In the past fifteen months, I have written a manuscript, planted a church, and worked to free 62 teenage girls caught in sex trafficking. It is hard for me to write those three things in succession, because I surely will be seen as a shameless braggart and self-promoter (and maybe I am). But here’s what is also true: many good things have happened in people’s actual lives because those things were brought into existence. Maybe we need a few more people who are willing to own, out loud, that what they created was good. And yes, to God be the glory, because God is the catalyst for all creative things. But God desires creative partners, and when we say yes to God’s creative initiatives, we get to emerge from our own laboratories, clad in beauty and goodness and light.

In the past fifteen months, you have created beautiful things. You have spoken things into being, and you have courageously done the work to make it so. You have said yes. And what you have created is good. I dare you — I dare you — to write what you have created in the comments below, and also to boldly declare that what you have created is good. It will be hard. You will fight the voice saying you shouldn’t be so self-promoting, because you are so arrogant, full of yourself, blah blah blah. Silence that liar with a bold clap to the mouth. We need to see the beautiful things that you have made that are good.

I dare you.

In it together, friends.

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candle_by_Alorn

On Christmas Eve, we’ll bundle our kids into their Christmas outfits, we’ll sing carols, and we’ll light the Christ candle. We’ll listen to the story about the God who came in utter darkness, to a world filled with violence and oppression, to be the Prince of Peace who would set all things right. We’ll celebrate the God came in the form of a vulnerable baby.

What a story.

It involved a virgin birth, requiring the permission of a 14-year old peasant girl, requested by angel, during a dream. It included a heavenly birth announcement sung by a choir of angels, to a group of nameless, poor shepherds in the middle of nowhere. It revealed that the Son of God actually was born in a barn. And it resulted in a Jewish baby boy born in a time when every Jewish baby boy was being murdered by a power-hungry king.

God with us.

The God who was untouchable & unknowable became the God was a baby who needed to be constantly held. Then a toddler who needed to be whisked out of the country. Then a Messiah who went to the cross. Then a King who stole the keys of death and hell.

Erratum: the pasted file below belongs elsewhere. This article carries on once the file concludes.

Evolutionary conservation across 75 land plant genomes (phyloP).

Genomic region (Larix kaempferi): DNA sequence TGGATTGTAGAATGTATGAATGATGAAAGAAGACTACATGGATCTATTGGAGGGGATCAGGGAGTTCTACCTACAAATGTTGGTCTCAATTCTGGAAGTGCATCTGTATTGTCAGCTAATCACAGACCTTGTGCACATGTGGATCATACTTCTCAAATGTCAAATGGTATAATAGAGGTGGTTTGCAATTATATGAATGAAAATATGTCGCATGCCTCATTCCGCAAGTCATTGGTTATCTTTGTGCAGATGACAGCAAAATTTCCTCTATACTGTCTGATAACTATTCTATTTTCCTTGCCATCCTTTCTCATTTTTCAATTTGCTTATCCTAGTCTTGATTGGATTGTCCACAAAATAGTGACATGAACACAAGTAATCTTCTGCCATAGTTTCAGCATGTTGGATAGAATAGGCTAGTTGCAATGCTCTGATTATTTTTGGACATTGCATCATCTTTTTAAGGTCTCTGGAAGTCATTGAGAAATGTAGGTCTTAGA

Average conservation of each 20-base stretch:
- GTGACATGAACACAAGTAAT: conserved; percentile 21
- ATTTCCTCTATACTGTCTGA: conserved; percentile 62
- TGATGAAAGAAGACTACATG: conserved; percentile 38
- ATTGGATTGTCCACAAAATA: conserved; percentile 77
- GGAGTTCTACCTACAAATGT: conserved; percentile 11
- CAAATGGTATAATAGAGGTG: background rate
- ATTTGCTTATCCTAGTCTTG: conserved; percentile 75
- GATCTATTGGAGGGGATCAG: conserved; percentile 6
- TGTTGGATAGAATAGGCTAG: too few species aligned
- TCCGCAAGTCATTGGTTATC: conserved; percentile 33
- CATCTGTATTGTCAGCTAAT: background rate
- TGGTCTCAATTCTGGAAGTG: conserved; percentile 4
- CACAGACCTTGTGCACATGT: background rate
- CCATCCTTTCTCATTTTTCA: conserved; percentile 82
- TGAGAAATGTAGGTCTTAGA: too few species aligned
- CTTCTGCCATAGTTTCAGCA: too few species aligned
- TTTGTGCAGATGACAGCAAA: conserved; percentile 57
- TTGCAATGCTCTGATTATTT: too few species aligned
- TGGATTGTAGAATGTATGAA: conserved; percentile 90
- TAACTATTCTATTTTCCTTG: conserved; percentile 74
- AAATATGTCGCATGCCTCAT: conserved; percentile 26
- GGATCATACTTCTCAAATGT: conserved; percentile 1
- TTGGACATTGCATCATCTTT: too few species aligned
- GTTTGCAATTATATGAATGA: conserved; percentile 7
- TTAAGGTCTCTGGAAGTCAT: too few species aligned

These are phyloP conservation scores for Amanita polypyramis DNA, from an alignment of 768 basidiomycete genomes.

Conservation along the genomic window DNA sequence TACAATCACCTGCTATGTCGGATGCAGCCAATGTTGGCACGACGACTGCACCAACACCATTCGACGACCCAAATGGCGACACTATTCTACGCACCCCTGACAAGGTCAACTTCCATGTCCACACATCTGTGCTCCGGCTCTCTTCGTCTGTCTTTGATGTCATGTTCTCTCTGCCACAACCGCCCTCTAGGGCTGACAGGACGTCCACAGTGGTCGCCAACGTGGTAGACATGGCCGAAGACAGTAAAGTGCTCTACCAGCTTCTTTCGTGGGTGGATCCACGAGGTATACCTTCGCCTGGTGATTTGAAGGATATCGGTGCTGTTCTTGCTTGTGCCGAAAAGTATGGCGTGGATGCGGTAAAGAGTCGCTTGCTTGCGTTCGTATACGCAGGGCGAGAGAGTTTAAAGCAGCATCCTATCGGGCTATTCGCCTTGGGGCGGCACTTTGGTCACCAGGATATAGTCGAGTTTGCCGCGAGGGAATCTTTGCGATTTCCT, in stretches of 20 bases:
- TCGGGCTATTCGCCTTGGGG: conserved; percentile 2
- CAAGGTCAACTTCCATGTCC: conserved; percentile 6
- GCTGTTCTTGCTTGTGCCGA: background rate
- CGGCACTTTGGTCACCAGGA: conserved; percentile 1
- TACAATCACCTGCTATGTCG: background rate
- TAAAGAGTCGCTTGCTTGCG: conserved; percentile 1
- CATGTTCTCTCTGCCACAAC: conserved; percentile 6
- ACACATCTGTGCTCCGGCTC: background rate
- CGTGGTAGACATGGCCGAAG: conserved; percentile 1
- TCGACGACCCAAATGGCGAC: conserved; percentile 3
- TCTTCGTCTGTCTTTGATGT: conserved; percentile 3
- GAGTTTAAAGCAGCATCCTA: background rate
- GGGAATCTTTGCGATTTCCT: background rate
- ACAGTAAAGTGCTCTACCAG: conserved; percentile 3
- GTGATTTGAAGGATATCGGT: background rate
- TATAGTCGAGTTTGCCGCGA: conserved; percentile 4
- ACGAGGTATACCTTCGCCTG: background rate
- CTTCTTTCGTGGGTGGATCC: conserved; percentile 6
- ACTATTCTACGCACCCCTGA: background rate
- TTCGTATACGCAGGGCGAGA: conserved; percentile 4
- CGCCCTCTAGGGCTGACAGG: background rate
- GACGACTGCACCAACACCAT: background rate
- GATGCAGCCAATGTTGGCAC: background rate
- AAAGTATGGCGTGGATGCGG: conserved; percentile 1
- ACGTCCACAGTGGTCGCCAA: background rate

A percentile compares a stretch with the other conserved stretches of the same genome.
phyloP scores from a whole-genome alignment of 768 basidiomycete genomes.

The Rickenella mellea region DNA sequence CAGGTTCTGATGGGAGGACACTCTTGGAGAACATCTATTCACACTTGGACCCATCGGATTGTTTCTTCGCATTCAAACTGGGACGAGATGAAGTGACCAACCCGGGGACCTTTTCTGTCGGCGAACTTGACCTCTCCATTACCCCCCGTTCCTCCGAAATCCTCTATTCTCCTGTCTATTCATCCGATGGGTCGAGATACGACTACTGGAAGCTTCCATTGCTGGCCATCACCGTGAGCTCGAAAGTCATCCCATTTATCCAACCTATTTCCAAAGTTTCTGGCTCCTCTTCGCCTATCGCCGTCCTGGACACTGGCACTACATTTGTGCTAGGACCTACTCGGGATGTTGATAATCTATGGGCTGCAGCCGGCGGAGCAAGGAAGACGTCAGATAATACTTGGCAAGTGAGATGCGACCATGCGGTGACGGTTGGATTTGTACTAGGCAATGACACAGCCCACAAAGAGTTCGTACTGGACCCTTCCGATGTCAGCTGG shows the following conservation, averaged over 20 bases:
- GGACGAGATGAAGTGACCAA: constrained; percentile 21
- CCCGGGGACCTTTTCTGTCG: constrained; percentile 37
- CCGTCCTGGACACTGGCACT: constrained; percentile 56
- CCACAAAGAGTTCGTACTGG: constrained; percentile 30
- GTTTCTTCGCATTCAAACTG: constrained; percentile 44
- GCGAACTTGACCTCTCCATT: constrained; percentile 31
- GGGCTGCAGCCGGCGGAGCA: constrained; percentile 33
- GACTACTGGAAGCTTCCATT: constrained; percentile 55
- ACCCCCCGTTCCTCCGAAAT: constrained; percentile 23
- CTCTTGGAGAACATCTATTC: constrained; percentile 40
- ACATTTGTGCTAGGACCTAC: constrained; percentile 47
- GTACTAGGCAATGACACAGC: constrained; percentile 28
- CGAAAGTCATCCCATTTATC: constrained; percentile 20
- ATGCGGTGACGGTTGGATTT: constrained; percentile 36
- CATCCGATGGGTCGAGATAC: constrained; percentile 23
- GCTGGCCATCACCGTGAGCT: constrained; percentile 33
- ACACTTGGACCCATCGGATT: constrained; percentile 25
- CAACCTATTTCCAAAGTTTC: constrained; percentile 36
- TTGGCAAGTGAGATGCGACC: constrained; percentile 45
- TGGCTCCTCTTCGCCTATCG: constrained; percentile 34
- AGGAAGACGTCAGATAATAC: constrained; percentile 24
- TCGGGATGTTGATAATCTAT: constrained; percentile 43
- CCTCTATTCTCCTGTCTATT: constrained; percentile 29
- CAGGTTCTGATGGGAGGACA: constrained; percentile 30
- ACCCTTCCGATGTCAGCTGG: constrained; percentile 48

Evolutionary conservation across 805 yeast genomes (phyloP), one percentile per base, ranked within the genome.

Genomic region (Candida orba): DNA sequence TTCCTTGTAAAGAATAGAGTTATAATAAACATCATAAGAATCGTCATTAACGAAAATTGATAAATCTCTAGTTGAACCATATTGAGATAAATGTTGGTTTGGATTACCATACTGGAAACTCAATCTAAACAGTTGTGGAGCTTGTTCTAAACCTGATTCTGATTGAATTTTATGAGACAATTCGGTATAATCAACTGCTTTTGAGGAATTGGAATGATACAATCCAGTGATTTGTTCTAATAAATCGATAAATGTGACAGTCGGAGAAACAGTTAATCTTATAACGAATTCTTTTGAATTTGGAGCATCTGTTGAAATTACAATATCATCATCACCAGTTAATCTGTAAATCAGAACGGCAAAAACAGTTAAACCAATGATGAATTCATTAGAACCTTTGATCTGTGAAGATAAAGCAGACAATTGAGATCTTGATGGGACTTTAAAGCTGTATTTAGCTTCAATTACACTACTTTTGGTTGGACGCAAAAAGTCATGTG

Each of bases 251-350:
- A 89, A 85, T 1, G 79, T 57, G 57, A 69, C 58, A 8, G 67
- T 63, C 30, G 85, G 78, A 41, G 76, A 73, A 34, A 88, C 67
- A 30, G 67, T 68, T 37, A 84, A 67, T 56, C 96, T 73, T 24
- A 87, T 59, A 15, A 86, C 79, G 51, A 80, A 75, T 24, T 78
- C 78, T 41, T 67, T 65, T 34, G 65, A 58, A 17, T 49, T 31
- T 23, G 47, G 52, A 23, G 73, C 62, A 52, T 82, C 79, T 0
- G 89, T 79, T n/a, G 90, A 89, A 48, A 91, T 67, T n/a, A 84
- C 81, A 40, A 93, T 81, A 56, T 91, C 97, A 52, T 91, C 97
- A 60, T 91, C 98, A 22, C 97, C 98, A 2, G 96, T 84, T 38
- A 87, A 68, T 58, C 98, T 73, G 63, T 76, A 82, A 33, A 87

God with us.

And this year, we need God with us more than ever, it seems.

Meister Eckhart wrote, “We are all meant to be mothers of God, for God is always needing to be born.”

You see, the hidden undertone of the incarnation is this: that God wants to be reborn in each of us, again and again, at all times and in all moments, so that light can always be present to heal the current darkness of our blind world. Every single one of us who says yes to God – across every generation of history since that first silent night – becomes pregnant with Jesus, who is eager to be born into each moment, each life, each generation. It is precisely in times when things seem darkest that Jesus is born anew in simple people like you and me, shining bright hope in shopping malls, schools, living rooms, office buildings, cul-de-sacs, skyways and street corners. Even funerals.

Jesus says, “I am the light of the world. I am simply looking for somewhere to be born.”

And so the question that comes to us, this Christmas Eve, is simple: Who has room within them for Jesus, so that he can be born anew in you? It’s not lost on me that a shabby stable was the only spot in which there was room for Mary to give birth to Jesus. We are stables, each of us, shabby and poor though we may be, and the Light of the World comes when we agree to shelter him within us, shining up through the cracked rafters and into the cold, dark night.

Is there room in you?

“We are all meant to be mothers of God, for God is always needing to be born.”

So this Christmas Eve, it’s not time to despair. It’s time to make room, so that the Prince of Peace can be born in our world, moment by moment, through you and through me. He is the light of the world. We simply hold and house the light and let it shine.